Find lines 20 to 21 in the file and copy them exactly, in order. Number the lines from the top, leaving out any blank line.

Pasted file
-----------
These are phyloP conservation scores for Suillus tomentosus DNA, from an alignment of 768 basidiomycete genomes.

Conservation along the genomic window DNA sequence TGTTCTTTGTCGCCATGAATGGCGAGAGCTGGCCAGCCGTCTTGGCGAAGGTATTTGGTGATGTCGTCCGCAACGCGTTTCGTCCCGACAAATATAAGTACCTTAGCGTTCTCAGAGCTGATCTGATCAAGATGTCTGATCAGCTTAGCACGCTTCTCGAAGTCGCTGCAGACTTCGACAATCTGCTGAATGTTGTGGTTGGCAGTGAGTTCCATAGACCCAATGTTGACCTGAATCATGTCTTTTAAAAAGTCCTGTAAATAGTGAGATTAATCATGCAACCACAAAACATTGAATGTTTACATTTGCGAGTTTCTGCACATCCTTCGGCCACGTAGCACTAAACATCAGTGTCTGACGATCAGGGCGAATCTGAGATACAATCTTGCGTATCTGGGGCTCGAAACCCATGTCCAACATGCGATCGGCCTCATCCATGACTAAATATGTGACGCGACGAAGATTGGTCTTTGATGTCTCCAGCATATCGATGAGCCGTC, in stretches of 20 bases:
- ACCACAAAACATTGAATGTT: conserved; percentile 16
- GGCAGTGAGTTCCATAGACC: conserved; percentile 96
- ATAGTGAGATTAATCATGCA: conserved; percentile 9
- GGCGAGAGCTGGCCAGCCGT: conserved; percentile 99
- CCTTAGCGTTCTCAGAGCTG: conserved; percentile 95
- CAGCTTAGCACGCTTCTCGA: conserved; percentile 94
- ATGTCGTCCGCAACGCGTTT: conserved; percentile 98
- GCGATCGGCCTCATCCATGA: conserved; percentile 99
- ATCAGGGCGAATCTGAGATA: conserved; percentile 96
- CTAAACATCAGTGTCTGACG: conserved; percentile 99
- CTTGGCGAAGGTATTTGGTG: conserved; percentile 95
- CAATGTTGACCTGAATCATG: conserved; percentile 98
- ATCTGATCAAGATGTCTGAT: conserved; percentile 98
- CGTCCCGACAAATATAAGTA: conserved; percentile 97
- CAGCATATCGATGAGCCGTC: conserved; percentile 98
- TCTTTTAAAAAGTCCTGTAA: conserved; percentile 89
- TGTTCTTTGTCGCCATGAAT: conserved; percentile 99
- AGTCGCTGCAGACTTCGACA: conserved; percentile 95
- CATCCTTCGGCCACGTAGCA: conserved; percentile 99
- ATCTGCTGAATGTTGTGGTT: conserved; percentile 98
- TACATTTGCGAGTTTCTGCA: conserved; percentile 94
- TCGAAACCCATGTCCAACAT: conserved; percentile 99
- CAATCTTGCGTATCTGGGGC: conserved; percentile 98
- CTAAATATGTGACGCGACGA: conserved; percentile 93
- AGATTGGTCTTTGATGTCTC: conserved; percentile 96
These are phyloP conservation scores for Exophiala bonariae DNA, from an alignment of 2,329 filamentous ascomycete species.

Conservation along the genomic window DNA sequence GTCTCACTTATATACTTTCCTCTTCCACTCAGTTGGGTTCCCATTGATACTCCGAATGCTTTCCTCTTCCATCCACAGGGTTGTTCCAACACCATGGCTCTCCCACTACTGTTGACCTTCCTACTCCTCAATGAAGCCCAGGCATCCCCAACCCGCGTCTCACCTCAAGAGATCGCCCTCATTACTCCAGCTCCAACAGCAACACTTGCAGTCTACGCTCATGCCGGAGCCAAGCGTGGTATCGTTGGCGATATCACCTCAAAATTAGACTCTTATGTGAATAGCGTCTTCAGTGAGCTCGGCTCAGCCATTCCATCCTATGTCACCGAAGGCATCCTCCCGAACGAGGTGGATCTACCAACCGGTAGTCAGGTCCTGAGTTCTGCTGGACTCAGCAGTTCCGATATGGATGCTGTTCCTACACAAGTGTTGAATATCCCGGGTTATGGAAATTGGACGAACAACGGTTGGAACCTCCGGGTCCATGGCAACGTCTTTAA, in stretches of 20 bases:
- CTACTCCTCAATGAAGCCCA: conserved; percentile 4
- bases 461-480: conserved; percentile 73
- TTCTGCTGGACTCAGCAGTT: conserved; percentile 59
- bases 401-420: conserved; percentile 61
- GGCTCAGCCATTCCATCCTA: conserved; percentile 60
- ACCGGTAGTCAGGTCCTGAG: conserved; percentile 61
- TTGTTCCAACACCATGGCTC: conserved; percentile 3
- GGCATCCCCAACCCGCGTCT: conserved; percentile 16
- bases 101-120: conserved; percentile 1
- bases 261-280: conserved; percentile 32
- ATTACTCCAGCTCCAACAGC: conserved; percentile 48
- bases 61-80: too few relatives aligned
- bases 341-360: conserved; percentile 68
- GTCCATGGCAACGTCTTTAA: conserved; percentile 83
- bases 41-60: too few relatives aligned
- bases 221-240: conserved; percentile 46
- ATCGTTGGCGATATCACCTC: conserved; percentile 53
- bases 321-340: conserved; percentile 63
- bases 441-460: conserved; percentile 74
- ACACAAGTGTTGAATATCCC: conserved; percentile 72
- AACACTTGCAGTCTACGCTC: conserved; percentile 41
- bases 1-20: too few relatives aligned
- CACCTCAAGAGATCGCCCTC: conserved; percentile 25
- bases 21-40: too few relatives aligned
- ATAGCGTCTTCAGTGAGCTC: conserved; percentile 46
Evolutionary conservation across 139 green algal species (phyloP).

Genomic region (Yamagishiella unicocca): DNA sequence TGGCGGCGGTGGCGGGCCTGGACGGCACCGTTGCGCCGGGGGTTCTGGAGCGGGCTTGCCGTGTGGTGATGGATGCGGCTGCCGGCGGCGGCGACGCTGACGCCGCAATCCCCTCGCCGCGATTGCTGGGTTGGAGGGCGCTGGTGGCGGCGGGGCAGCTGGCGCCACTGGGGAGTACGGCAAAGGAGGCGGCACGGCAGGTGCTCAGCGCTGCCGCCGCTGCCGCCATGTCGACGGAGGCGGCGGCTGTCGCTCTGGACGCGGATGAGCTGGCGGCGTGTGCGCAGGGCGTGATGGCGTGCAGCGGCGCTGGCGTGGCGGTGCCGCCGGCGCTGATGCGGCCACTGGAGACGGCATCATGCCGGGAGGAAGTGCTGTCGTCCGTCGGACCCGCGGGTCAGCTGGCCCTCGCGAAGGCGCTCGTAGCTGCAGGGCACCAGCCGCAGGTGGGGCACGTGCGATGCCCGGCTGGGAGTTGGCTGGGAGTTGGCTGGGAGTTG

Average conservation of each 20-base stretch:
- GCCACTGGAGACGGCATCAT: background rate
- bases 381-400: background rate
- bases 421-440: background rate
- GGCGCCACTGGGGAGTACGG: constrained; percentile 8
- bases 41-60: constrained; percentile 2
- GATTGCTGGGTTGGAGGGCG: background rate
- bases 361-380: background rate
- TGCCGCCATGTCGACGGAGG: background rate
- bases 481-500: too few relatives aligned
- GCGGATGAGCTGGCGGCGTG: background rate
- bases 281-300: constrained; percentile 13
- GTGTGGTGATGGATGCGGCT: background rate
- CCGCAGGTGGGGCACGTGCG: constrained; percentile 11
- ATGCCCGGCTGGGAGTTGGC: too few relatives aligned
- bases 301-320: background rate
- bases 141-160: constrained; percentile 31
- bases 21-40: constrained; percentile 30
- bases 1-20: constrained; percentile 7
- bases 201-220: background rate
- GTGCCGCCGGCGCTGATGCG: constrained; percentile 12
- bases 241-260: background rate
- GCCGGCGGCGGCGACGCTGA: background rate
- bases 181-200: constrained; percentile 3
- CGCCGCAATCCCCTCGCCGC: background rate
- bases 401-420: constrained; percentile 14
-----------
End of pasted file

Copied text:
- AGTCGCTGCAGACTTCGACA: conserved; percentile 95
- CATCCTTCGGCCACGTAGCA: conserved; percentile 99